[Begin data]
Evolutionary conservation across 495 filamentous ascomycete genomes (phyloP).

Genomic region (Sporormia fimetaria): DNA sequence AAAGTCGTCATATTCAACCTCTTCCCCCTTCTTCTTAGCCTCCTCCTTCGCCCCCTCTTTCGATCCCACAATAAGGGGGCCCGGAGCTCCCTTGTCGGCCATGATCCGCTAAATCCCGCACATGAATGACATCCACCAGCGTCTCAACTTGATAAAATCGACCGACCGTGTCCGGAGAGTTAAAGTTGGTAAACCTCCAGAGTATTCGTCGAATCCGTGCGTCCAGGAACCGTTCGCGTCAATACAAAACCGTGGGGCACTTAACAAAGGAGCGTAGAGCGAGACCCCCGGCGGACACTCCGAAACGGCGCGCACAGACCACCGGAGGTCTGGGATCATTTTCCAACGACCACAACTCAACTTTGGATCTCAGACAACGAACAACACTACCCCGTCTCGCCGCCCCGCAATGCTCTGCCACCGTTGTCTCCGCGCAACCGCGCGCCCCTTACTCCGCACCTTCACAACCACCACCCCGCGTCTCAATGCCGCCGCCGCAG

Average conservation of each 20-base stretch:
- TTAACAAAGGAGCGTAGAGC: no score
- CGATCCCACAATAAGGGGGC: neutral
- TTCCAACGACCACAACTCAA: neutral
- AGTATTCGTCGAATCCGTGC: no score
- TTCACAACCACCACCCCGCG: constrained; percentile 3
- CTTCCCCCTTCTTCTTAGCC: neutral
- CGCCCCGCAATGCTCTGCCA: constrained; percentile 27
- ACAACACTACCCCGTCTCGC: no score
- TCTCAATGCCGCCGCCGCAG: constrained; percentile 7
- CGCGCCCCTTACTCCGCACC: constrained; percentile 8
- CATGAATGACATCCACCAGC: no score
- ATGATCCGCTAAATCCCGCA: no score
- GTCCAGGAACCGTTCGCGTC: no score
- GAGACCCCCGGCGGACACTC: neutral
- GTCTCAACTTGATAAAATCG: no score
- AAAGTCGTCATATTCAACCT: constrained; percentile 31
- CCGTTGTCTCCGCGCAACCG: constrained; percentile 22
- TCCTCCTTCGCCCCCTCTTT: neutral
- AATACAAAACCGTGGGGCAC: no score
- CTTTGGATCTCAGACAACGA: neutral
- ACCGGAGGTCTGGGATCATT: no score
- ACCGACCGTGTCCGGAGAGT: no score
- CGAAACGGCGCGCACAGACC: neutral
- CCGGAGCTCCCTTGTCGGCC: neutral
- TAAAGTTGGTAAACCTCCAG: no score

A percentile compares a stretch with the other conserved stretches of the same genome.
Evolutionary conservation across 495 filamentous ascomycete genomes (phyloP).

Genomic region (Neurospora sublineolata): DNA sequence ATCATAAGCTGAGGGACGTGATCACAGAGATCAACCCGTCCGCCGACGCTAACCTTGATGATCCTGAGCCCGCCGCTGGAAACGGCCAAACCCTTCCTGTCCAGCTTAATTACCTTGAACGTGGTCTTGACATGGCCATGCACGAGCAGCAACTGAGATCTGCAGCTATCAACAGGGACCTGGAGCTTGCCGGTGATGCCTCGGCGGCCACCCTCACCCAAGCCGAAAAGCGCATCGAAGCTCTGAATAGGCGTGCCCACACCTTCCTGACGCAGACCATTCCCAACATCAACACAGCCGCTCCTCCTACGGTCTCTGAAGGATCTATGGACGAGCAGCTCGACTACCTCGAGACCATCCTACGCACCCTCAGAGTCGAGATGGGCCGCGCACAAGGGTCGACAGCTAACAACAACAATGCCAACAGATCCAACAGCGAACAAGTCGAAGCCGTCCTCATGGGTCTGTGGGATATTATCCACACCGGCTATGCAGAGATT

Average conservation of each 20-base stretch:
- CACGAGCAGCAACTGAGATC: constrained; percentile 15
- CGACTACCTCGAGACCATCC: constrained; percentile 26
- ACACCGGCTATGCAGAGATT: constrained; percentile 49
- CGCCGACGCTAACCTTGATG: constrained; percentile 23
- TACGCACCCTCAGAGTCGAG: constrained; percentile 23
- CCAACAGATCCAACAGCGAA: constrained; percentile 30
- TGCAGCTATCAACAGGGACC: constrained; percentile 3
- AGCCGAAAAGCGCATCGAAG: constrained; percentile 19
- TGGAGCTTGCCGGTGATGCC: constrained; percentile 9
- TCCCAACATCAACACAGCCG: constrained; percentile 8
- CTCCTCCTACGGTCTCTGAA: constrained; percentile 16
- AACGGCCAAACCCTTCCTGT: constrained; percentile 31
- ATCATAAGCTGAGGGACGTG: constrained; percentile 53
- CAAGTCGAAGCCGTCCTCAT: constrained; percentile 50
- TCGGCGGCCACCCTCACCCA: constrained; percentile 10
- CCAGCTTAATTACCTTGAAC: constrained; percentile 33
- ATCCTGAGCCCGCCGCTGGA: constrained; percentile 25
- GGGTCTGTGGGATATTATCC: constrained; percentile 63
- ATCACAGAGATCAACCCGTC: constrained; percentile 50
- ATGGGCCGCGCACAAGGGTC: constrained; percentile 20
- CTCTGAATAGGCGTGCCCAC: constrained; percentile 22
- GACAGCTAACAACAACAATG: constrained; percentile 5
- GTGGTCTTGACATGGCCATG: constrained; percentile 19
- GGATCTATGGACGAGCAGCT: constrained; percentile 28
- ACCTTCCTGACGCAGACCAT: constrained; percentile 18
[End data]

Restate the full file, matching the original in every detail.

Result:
Evolutionary conservation across 495 filamentous ascomycete genomes (phyloP).

Genomic region (Sporormia fimetaria): DNA sequence AAAGTCGTCATATTCAACCTCTTCCCCCTTCTTCTTAGCCTCCTCCTTCGCCCCCTCTTTCGATCCCACAATAAGGGGGCCCGGAGCTCCCTTGTCGGCCATGATCCGCTAAATCCCGCACATGAATGACATCCACCAGCGTCTCAACTTGATAAAATCGACCGACCGTGTCCGGAGAGTTAAAGTTGGTAAACCTCCAGAGTATTCGTCGAATCCGTGCGTCCAGGAACCGTTCGCGTCAATACAAAACCGTGGGGCACTTAACAAAGGAGCGTAGAGCGAGACCCCCGGCGGACACTCCGAAACGGCGCGCACAGACCACCGGAGGTCTGGGATCATTTTCCAACGACCACAACTCAACTTTGGATCTCAGACAACGAACAACACTACCCCGTCTCGCCGCCCCGCAATGCTCTGCCACCGTTGTCTCCGCGCAACCGCGCGCCCCTTACTCCGCACCTTCACAACCACCACCCCGCGTCTCAATGCCGCCGCCGCAG

Average conservation of each 20-base stretch:
- TTAACAAAGGAGCGTAGAGC: no score
- CGATCCCACAATAAGGGGGC: neutral
- TTCCAACGACCACAACTCAA: neutral
- AGTATTCGTCGAATCCGTGC: no score
- TTCACAACCACCACCCCGCG: constrained; percentile 3
- CTTCCCCCTTCTTCTTAGCC: neutral
- CGCCCCGCAATGCTCTGCCA: constrained; percentile 27
- ACAACACTACCCCGTCTCGC: no score
- TCTCAATGCCGCCGCCGCAG: constrained; percentile 7
- CGCGCCCCTTACTCCGCACC: constrained; percentile 8
- CATGAATGACATCCACCAGC: no score
- ATGATCCGCTAAATCCCGCA: no score
- GTCCAGGAACCGTTCGCGTC: no score
- GAGACCCCCGGCGGACACTC: neutral
- GTCTCAACTTGATAAAATCG: no score
- AAAGTCGTCATATTCAACCT: constrained; percentile 31
- CCGTTGTCTCCGCGCAACCG: constrained; percentile 22
- TCCTCCTTCGCCCCCTCTTT: neutral
- AATACAAAACCGTGGGGCAC: no score
- CTTTGGATCTCAGACAACGA: neutral
- ACCGGAGGTCTGGGATCATT: no score
- ACCGACCGTGTCCGGAGAGT: no score
- CGAAACGGCGCGCACAGACC: neutral
- CCGGAGCTCCCTTGTCGGCC: neutral
- TAAAGTTGGTAAACCTCCAG: no score

A percentile compares a stretch with the other conserved stretches of the same genome.
Evolutionary conservation across 495 filamentous ascomycete genomes (phyloP).

Genomic region (Neurospora sublineolata): DNA sequence ATCATAAGCTGAGGGACGTGATCACAGAGATCAACCCGTCCGCCGACGCTAACCTTGATGATCCTGAGCCCGCCGCTGGAAACGGCCAAACCCTTCCTGTCCAGCTTAATTACCTTGAACGTGGTCTTGACATGGCCATGCACGAGCAGCAACTGAGATCTGCAGCTATCAACAGGGACCTGGAGCTTGCCGGTGATGCCTCGGCGGCCACCCTCACCCAAGCCGAAAAGCGCATCGAAGCTCTGAATAGGCGTGCCCACACCTTCCTGACGCAGACCATTCCCAACATCAACACAGCCGCTCCTCCTACGGTCTCTGAAGGATCTATGGACGAGCAGCTCGACTACCTCGAGACCATCCTACGCACCCTCAGAGTCGAGATGGGCCGCGCACAAGGGTCGACAGCTAACAACAACAATGCCAACAGATCCAACAGCGAACAAGTCGAAGCCGTCCTCATGGGTCTGTGGGATATTATCCACACCGGCTATGCAGAGATT

Average conservation of each 20-base stretch:
- CACGAGCAGCAACTGAGATC: constrained; percentile 15
- CGACTACCTCGAGACCATCC: constrained; percentile 26
- ACACCGGCTATGCAGAGATT: constrained; percentile 49
- CGCCGACGCTAACCTTGATG: constrained; percentile 23
- TACGCACCCTCAGAGTCGAG: constrained; percentile 23
- CCAACAGATCCAACAGCGAA: constrained; percentile 30
- TGCAGCTATCAACAGGGACC: constrained; percentile 3
- AGCCGAAAAGCGCATCGAAG: constrained; percentile 19
- TGGAGCTTGCCGGTGATGCC: constrained; percentile 9
- TCCCAACATCAACACAGCCG: constrained; percentile 8
- CTCCTCCTACGGTCTCTGAA: constrained; percentile 16
- AACGGCCAAACCCTTCCTGT: constrained; percentile 31
- ATCATAAGCTGAGGGACGTG: constrained; percentile 53
- CAAGTCGAAGCCGTCCTCAT: constrained; percentile 50
- TCGGCGGCCACCCTCACCCA: constrained; percentile 10
- CCAGCTTAATTACCTTGAAC: constrained; percentile 33
- ATCCTGAGCCCGCCGCTGGA: constrained; percentile 25
- GGGTCTGTGGGATATTATCC: constrained; percentile 63
- ATCACAGAGATCAACCCGTC: constrained; percentile 50
- ATGGGCCGCGCACAAGGGTC: constrained; percentile 20
- CTCTGAATAGGCGTGCCCAC: constrained; percentile 22
- GACAGCTAACAACAACAATG: constrained; percentile 5
- GTGGTCTTGACATGGCCATG: constrained; percentile 19
- GGATCTATGGACGAGCAGCT: constrained; percentile 28
- ACCTTCCTGACGCAGACCAT: constrained; percentile 18